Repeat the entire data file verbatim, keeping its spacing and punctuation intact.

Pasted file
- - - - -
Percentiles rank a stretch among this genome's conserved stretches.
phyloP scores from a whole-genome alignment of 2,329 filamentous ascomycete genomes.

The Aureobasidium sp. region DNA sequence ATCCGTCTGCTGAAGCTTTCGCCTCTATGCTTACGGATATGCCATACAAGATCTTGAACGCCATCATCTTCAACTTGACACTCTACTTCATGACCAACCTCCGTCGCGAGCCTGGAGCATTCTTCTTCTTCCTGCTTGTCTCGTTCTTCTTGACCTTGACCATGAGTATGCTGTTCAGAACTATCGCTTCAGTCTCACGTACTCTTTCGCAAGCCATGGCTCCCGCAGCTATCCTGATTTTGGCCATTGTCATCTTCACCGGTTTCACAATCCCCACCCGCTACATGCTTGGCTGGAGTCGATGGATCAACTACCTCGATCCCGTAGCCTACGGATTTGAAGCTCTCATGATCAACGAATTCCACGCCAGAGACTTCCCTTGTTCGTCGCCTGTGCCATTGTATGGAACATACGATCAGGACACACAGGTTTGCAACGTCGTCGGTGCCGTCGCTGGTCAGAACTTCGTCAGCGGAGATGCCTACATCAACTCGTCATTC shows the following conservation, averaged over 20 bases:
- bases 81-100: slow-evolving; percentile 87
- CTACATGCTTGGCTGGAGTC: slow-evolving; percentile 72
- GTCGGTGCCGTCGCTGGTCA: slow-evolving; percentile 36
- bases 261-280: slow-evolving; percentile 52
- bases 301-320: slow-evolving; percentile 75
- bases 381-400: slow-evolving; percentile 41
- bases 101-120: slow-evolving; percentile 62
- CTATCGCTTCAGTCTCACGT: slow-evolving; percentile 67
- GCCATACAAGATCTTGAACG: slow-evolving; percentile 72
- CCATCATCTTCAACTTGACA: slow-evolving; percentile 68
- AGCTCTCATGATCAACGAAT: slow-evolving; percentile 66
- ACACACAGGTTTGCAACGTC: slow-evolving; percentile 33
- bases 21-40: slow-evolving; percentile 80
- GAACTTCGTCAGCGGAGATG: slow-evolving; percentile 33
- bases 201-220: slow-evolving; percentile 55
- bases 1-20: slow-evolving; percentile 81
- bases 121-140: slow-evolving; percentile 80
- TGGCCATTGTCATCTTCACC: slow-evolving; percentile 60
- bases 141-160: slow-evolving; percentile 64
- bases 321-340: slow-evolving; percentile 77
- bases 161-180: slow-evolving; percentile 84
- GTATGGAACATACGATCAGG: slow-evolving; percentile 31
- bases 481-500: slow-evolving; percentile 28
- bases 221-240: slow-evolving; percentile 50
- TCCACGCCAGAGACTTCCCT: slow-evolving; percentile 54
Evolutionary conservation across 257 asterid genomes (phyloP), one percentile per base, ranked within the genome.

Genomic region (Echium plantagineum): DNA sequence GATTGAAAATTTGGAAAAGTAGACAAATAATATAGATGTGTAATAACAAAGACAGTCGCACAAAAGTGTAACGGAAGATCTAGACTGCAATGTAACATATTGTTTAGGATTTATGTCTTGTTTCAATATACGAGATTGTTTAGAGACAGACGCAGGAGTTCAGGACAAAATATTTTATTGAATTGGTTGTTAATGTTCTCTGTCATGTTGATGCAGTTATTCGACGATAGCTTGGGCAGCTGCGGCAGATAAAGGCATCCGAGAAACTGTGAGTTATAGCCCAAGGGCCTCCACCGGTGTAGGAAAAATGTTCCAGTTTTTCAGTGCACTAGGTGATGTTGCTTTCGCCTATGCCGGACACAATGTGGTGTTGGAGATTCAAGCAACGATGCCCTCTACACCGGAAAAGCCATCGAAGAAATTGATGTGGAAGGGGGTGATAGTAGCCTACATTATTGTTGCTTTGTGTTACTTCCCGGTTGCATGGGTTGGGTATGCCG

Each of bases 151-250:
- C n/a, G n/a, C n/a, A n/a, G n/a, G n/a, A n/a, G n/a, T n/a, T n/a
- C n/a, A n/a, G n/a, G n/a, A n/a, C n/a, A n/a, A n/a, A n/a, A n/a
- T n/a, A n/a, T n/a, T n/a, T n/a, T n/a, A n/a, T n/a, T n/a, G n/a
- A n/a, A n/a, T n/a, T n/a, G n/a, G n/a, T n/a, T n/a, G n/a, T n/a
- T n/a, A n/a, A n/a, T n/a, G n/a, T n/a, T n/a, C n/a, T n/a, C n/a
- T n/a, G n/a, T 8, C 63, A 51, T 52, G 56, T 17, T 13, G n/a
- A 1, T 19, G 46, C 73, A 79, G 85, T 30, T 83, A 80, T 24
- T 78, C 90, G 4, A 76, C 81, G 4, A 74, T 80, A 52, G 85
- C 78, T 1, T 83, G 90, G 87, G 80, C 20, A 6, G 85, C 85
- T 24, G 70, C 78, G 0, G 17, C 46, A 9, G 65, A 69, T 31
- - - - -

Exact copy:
Percentiles rank a stretch among this genome's conserved stretches.
phyloP scores from a whole-genome alignment of 2,329 filamentous ascomycete genomes.

The Aureobasidium sp. region DNA sequence ATCCGTCTGCTGAAGCTTTCGCCTCTATGCTTACGGATATGCCATACAAGATCTTGAACGCCATCATCTTCAACTTGACACTCTACTTCATGACCAACCTCCGTCGCGAGCCTGGAGCATTCTTCTTCTTCCTGCTTGTCTCGTTCTTCTTGACCTTGACCATGAGTATGCTGTTCAGAACTATCGCTTCAGTCTCACGTACTCTTTCGCAAGCCATGGCTCCCGCAGCTATCCTGATTTTGGCCATTGTCATCTTCACCGGTTTCACAATCCCCACCCGCTACATGCTTGGCTGGAGTCGATGGATCAACTACCTCGATCCCGTAGCCTACGGATTTGAAGCTCTCATGATCAACGAATTCCACGCCAGAGACTTCCCTTGTTCGTCGCCTGTGCCATTGTATGGAACATACGATCAGGACACACAGGTTTGCAACGTCGTCGGTGCCGTCGCTGGTCAGAACTTCGTCAGCGGAGATGCCTACATCAACTCGTCATTC shows the following conservation, averaged over 20 bases:
- bases 81-100: slow-evolving; percentile 87
- CTACATGCTTGGCTGGAGTC: slow-evolving; percentile 72
- GTCGGTGCCGTCGCTGGTCA: slow-evolving; percentile 36
- bases 261-280: slow-evolving; percentile 52
- bases 301-320: slow-evolving; percentile 75
- bases 381-400: slow-evolving; percentile 41
- bases 101-120: slow-evolving; percentile 62
- CTATCGCTTCAGTCTCACGT: slow-evolving; percentile 67
- GCCATACAAGATCTTGAACG: slow-evolving; percentile 72
- CCATCATCTTCAACTTGACA: slow-evolving; percentile 68
- AGCTCTCATGATCAACGAAT: slow-evolving; percentile 66
- ACACACAGGTTTGCAACGTC: slow-evolving; percentile 33
- bases 21-40: slow-evolving; percentile 80
- GAACTTCGTCAGCGGAGATG: slow-evolving; percentile 33
- bases 201-220: slow-evolving; percentile 55
- bases 1-20: slow-evolving; percentile 81
- bases 121-140: slow-evolving; percentile 80
- TGGCCATTGTCATCTTCACC: slow-evolving; percentile 60
- bases 141-160: slow-evolving; percentile 64
- bases 321-340: slow-evolving; percentile 77
- bases 161-180: slow-evolving; percentile 84
- GTATGGAACATACGATCAGG: slow-evolving; percentile 31
- bases 481-500: slow-evolving; percentile 28
- bases 221-240: slow-evolving; percentile 50
- TCCACGCCAGAGACTTCCCT: slow-evolving; percentile 54
Evolutionary conservation across 257 asterid genomes (phyloP), one percentile per base, ranked within the genome.

Genomic region (Echium plantagineum): DNA sequence GATTGAAAATTTGGAAAAGTAGACAAATAATATAGATGTGTAATAACAAAGACAGTCGCACAAAAGTGTAACGGAAGATCTAGACTGCAATGTAACATATTGTTTAGGATTTATGTCTTGTTTCAATATACGAGATTGTTTAGAGACAGACGCAGGAGTTCAGGACAAAATATTTTATTGAATTGGTTGTTAATGTTCTCTGTCATGTTGATGCAGTTATTCGACGATAGCTTGGGCAGCTGCGGCAGATAAAGGCATCCGAGAAACTGTGAGTTATAGCCCAAGGGCCTCCACCGGTGTAGGAAAAATGTTCCAGTTTTTCAGTGCACTAGGTGATGTTGCTTTCGCCTATGCCGGACACAATGTGGTGTTGGAGATTCAAGCAACGATGCCCTCTACACCGGAAAAGCCATCGAAGAAATTGATGTGGAAGGGGGTGATAGTAGCCTACATTATTGTTGCTTTGTGTTACTTCCCGGTTGCATGGGTTGGGTATGCCG

Each of bases 151-250:
- C n/a, G n/a, C n/a, A n/a, G n/a, G n/a, A n/a, G n/a, T n/a, T n/a
- C n/a, A n/a, G n/a, G n/a, A n/a, C n/a, A n/a, A n/a, A n/a, A n/a
- T n/a, A n/a, T n/a, T n/a, T n/a, T n/a, A n/a, T n/a, T n/a, G n/a
- A n/a, A n/a, T n/a, T n/a, G n/a, G n/a, T n/a, T n/a, G n/a, T n/a
- T n/a, A n/a, A n/a, T n/a, G n/a, T n/a, T n/a, C n/a, T n/a, C n/a
- T n/a, G n/a, T 8, C 63, A 51, T 52, G 56, T 17, T 13, G n/a
- A 1, T 19, G 46, C 73, A 79, G 85, T 30, T 83, A 80, T 24
- T 78, C 90, G 4, A 76, C 81, G 4, A 74, T 80, A 52, G 85
- C 78, T 1, T 83, G 90, G 87, G 80, C 20, A 6, G 85, C 85
- T 24, G 70, C 78, G 0, G 17, C 46, A 9, G 65, A 69, T 31